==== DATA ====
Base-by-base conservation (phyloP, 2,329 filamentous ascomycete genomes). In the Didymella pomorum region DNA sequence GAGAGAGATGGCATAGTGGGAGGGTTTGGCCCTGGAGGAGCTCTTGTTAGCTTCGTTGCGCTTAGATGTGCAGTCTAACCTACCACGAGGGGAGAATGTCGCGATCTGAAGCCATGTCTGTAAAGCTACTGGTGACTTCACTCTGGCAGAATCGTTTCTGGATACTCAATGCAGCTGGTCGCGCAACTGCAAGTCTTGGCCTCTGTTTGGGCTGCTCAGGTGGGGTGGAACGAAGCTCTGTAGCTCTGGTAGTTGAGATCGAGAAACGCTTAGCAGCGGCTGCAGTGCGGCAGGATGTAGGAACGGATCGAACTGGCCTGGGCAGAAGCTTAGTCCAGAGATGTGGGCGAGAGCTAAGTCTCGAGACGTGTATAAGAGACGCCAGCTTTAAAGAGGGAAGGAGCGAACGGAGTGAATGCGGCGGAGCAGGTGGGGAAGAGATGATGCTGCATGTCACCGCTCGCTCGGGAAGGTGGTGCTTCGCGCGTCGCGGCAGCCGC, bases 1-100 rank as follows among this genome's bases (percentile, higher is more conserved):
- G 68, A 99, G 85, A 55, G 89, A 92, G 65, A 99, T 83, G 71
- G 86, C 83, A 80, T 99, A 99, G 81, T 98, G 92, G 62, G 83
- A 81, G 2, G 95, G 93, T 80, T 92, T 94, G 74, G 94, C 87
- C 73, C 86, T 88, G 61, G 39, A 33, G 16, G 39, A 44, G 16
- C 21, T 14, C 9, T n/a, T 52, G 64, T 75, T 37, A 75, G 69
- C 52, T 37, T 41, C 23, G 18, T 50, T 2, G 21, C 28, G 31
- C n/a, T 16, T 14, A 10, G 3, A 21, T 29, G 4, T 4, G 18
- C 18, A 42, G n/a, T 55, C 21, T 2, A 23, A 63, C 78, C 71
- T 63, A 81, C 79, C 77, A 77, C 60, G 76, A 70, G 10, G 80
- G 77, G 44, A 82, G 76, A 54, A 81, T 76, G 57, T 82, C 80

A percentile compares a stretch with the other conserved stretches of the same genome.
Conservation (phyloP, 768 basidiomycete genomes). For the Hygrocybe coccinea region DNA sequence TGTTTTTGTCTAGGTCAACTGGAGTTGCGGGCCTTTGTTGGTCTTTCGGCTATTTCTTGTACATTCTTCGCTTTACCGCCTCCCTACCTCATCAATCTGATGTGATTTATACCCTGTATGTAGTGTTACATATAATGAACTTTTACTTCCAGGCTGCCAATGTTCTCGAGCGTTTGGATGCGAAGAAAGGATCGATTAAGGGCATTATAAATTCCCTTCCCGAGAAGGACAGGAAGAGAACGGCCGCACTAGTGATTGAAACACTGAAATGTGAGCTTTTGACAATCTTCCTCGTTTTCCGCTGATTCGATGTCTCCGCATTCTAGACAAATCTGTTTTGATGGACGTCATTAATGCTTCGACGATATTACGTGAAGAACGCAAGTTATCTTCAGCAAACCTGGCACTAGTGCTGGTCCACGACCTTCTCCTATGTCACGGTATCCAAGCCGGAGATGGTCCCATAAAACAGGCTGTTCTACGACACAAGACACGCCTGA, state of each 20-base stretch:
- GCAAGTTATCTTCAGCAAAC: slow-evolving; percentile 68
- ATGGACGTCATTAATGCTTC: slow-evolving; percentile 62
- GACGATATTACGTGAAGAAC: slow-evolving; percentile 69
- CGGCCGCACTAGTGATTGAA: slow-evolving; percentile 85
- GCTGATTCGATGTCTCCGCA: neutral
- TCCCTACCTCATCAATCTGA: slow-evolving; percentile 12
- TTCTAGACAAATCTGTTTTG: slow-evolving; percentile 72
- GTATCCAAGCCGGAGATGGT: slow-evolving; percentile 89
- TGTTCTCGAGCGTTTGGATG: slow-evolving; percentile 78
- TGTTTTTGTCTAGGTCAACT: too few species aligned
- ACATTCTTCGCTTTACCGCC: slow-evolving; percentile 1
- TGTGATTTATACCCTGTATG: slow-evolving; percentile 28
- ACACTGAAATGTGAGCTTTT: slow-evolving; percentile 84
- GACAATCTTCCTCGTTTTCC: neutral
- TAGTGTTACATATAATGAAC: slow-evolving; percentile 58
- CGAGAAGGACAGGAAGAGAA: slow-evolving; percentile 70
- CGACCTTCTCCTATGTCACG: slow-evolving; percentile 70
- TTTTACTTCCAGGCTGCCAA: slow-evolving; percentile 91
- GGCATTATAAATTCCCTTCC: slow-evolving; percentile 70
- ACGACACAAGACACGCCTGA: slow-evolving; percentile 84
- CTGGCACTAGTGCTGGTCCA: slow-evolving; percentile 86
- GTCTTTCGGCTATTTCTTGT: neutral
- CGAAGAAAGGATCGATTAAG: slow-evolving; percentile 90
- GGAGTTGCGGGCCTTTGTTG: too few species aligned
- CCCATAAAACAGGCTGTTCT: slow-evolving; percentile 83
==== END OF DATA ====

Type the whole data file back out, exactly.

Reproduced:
Base-by-base conservation (phyloP, 2,329 filamentous ascomycete genomes). In the Didymella pomorum region DNA sequence GAGAGAGATGGCATAGTGGGAGGGTTTGGCCCTGGAGGAGCTCTTGTTAGCTTCGTTGCGCTTAGATGTGCAGTCTAACCTACCACGAGGGGAGAATGTCGCGATCTGAAGCCATGTCTGTAAAGCTACTGGTGACTTCACTCTGGCAGAATCGTTTCTGGATACTCAATGCAGCTGGTCGCGCAACTGCAAGTCTTGGCCTCTGTTTGGGCTGCTCAGGTGGGGTGGAACGAAGCTCTGTAGCTCTGGTAGTTGAGATCGAGAAACGCTTAGCAGCGGCTGCAGTGCGGCAGGATGTAGGAACGGATCGAACTGGCCTGGGCAGAAGCTTAGTCCAGAGATGTGGGCGAGAGCTAAGTCTCGAGACGTGTATAAGAGACGCCAGCTTTAAAGAGGGAAGGAGCGAACGGAGTGAATGCGGCGGAGCAGGTGGGGAAGAGATGATGCTGCATGTCACCGCTCGCTCGGGAAGGTGGTGCTTCGCGCGTCGCGGCAGCCGC, bases 1-100 rank as follows among this genome's bases (percentile, higher is more conserved):
- G 68, A 99, G 85, A 55, G 89, A 92, G 65, A 99, T 83, G 71
- G 86, C 83, A 80, T 99, A 99, G 81, T 98, G 92, G 62, G 83
- A 81, G 2, G 95, G 93, T 80, T 92, T 94, G 74, G 94, C 87
- C 73, C 86, T 88, G 61, G 39, A 33, G 16, G 39, A 44, G 16
- C 21, T 14, C 9, T n/a, T 52, G 64, T 75, T 37, A 75, G 69
- C 52, T 37, T 41, C 23, G 18, T 50, T 2, G 21, C 28, G 31
- C n/a, T 16, T 14, A 10, G 3, A 21, T 29, G 4, T 4, G 18
- C 18, A 42, G n/a, T 55, C 21, T 2, A 23, A 63, C 78, C 71
- T 63, A 81, C 79, C 77, A 77, C 60, G 76, A 70, G 10, G 80
- G 77, G 44, A 82, G 76, A 54, A 81, T 76, G 57, T 82, C 80

A percentile compares a stretch with the other conserved stretches of the same genome.
Conservation (phyloP, 768 basidiomycete genomes). For the Hygrocybe coccinea region DNA sequence TGTTTTTGTCTAGGTCAACTGGAGTTGCGGGCCTTTGTTGGTCTTTCGGCTATTTCTTGTACATTCTTCGCTTTACCGCCTCCCTACCTCATCAATCTGATGTGATTTATACCCTGTATGTAGTGTTACATATAATGAACTTTTACTTCCAGGCTGCCAATGTTCTCGAGCGTTTGGATGCGAAGAAAGGATCGATTAAGGGCATTATAAATTCCCTTCCCGAGAAGGACAGGAAGAGAACGGCCGCACTAGTGATTGAAACACTGAAATGTGAGCTTTTGACAATCTTCCTCGTTTTCCGCTGATTCGATGTCTCCGCATTCTAGACAAATCTGTTTTGATGGACGTCATTAATGCTTCGACGATATTACGTGAAGAACGCAAGTTATCTTCAGCAAACCTGGCACTAGTGCTGGTCCACGACCTTCTCCTATGTCACGGTATCCAAGCCGGAGATGGTCCCATAAAACAGGCTGTTCTACGACACAAGACACGCCTGA, state of each 20-base stretch:
- GCAAGTTATCTTCAGCAAAC: slow-evolving; percentile 68
- ATGGACGTCATTAATGCTTC: slow-evolving; percentile 62
- GACGATATTACGTGAAGAAC: slow-evolving; percentile 69
- CGGCCGCACTAGTGATTGAA: slow-evolving; percentile 85
- GCTGATTCGATGTCTCCGCA: neutral
- TCCCTACCTCATCAATCTGA: slow-evolving; percentile 12
- TTCTAGACAAATCTGTTTTG: slow-evolving; percentile 72
- GTATCCAAGCCGGAGATGGT: slow-evolving; percentile 89
- TGTTCTCGAGCGTTTGGATG: slow-evolving; percentile 78
- TGTTTTTGTCTAGGTCAACT: too few species aligned
- ACATTCTTCGCTTTACCGCC: slow-evolving; percentile 1
- TGTGATTTATACCCTGTATG: slow-evolving; percentile 28
- ACACTGAAATGTGAGCTTTT: slow-evolving; percentile 84
- GACAATCTTCCTCGTTTTCC: neutral
- TAGTGTTACATATAATGAAC: slow-evolving; percentile 58
- CGAGAAGGACAGGAAGAGAA: slow-evolving; percentile 70
- CGACCTTCTCCTATGTCACG: slow-evolving; percentile 70
- TTTTACTTCCAGGCTGCCAA: slow-evolving; percentile 91
- GGCATTATAAATTCCCTTCC: slow-evolving; percentile 70
- ACGACACAAGACACGCCTGA: slow-evolving; percentile 84
- CTGGCACTAGTGCTGGTCCA: slow-evolving; percentile 86
- GTCTTTCGGCTATTTCTTGT: neutral
- CGAAGAAAGGATCGATTAAG: slow-evolving; percentile 90
- GGAGTTGCGGGCCTTTGTTG: too few species aligned
- CCCATAAAACAGGCTGTTCT: slow-evolving; percentile 83